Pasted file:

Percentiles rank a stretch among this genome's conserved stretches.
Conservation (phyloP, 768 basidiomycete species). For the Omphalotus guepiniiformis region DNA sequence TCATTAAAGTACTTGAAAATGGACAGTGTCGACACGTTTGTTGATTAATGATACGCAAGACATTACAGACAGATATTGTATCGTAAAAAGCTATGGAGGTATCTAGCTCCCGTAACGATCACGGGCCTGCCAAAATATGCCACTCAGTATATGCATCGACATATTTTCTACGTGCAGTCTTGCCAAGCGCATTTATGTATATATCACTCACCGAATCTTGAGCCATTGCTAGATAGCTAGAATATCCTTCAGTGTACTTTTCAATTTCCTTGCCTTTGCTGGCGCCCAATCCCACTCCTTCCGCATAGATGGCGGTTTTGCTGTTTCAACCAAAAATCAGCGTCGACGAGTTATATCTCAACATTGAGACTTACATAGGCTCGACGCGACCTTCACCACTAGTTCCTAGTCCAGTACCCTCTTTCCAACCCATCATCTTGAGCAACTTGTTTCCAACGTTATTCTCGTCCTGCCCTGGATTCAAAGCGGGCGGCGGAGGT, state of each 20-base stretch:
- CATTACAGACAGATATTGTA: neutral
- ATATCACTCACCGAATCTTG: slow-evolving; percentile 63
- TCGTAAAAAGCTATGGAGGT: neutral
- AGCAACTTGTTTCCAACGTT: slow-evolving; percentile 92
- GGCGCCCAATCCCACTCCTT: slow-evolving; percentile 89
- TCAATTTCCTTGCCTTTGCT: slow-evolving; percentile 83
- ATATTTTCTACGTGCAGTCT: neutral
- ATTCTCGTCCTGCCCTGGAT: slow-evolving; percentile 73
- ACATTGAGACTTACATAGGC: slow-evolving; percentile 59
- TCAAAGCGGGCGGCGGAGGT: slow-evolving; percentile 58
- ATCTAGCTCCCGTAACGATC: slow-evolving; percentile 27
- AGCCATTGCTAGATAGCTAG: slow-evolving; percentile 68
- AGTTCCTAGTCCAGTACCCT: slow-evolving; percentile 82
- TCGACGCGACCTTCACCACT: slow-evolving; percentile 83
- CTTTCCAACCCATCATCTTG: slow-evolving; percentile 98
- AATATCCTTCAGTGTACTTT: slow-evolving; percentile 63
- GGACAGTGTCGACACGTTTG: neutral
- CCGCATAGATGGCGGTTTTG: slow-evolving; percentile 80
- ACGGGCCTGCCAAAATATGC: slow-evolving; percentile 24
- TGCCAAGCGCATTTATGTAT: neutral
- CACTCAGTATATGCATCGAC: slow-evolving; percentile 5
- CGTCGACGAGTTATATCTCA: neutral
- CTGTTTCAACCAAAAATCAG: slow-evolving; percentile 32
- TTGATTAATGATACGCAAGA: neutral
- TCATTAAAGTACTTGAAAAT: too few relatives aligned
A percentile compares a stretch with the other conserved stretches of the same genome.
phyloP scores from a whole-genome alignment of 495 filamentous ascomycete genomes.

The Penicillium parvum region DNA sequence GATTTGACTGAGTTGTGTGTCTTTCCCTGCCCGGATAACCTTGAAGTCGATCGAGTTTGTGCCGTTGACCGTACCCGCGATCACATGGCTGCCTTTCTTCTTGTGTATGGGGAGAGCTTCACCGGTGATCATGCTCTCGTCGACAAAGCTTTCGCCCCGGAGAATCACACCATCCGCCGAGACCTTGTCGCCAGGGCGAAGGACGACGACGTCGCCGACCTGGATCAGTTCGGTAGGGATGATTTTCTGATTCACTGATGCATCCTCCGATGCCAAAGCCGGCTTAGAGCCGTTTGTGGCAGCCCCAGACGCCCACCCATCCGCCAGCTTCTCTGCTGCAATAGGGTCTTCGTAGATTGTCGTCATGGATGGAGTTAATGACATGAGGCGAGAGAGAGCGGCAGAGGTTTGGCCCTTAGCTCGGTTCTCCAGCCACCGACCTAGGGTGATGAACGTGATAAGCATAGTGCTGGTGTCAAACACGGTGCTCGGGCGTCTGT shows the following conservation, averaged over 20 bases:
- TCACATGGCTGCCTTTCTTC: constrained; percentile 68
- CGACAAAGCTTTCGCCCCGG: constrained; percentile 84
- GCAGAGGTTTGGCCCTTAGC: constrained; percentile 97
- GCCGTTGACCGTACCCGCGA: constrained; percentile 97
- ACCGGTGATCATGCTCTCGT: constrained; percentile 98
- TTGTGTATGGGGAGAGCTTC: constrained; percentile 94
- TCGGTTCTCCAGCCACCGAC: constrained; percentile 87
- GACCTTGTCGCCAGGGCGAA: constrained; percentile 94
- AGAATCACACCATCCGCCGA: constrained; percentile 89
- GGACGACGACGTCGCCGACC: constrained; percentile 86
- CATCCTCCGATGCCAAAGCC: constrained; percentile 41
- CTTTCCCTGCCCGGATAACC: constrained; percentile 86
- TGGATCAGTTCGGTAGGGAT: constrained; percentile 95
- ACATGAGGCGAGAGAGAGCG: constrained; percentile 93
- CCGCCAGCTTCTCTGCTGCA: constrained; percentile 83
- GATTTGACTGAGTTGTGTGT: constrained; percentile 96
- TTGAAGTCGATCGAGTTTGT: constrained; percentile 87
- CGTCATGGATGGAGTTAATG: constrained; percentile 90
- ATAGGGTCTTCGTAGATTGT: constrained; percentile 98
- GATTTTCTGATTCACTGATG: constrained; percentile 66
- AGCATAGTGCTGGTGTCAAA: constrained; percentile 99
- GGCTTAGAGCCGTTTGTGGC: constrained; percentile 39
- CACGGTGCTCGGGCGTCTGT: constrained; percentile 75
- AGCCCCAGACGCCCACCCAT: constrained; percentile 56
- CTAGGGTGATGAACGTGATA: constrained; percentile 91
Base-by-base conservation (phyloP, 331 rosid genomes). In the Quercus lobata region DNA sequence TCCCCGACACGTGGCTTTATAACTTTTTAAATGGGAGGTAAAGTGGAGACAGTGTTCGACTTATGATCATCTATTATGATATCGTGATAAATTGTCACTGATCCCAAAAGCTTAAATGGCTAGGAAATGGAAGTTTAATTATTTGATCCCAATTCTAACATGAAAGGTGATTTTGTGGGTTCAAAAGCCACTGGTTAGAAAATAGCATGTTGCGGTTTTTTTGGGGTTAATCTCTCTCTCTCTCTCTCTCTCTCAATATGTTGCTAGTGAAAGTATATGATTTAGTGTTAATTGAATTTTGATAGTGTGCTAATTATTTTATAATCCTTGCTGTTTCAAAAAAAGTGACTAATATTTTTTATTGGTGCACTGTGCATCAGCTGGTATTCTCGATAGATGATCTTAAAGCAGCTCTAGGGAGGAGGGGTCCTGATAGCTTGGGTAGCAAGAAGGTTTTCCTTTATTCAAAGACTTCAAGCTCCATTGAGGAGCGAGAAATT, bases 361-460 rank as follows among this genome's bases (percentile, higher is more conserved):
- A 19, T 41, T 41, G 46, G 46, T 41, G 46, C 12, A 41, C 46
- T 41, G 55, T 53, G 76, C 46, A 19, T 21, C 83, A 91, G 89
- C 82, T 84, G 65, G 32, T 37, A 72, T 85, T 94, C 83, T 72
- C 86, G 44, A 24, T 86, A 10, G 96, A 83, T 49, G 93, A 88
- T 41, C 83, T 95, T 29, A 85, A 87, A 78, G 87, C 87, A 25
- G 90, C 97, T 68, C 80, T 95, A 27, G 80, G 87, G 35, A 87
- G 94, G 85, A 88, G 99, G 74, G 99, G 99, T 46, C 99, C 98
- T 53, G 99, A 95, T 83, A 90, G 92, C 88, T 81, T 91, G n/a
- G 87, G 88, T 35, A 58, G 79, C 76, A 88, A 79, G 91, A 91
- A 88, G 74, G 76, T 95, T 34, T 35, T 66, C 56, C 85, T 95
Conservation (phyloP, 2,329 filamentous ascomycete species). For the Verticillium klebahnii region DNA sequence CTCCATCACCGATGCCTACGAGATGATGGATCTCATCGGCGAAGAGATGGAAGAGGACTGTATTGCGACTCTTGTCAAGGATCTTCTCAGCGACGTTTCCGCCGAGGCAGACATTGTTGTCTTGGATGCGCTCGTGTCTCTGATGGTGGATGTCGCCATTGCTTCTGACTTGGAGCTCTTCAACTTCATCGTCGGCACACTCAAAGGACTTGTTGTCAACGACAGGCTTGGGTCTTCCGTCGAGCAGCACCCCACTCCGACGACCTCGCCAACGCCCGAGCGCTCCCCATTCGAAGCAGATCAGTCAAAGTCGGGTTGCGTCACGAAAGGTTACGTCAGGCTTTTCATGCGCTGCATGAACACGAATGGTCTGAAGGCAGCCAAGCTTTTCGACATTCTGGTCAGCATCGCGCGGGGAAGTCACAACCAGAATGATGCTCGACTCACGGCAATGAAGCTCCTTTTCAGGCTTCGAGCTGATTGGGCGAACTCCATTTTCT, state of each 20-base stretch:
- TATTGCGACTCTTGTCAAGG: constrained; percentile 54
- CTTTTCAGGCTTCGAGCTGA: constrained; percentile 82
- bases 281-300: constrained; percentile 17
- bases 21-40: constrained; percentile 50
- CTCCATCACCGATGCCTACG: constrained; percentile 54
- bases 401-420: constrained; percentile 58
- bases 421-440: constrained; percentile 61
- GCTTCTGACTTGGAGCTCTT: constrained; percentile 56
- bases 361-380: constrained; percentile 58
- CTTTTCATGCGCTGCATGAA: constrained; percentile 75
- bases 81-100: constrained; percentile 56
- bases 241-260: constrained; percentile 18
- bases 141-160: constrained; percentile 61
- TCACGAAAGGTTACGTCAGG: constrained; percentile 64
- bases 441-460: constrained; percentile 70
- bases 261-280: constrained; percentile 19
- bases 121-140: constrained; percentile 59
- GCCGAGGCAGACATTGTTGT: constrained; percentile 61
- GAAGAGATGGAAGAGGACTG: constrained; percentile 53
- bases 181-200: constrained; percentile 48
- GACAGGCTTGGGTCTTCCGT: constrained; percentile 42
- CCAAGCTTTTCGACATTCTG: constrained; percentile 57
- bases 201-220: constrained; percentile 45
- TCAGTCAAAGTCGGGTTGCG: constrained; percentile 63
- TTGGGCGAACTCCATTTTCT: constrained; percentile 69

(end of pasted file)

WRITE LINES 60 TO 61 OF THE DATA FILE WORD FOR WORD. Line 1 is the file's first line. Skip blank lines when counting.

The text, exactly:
- C 86, G 44, A 24, T 86, A 10, G 96, A 83, T 49, G 93, A 88
- T 41, C 83, T 95, T 29, A 85, A 87, A 78, G 87, C 87, A 25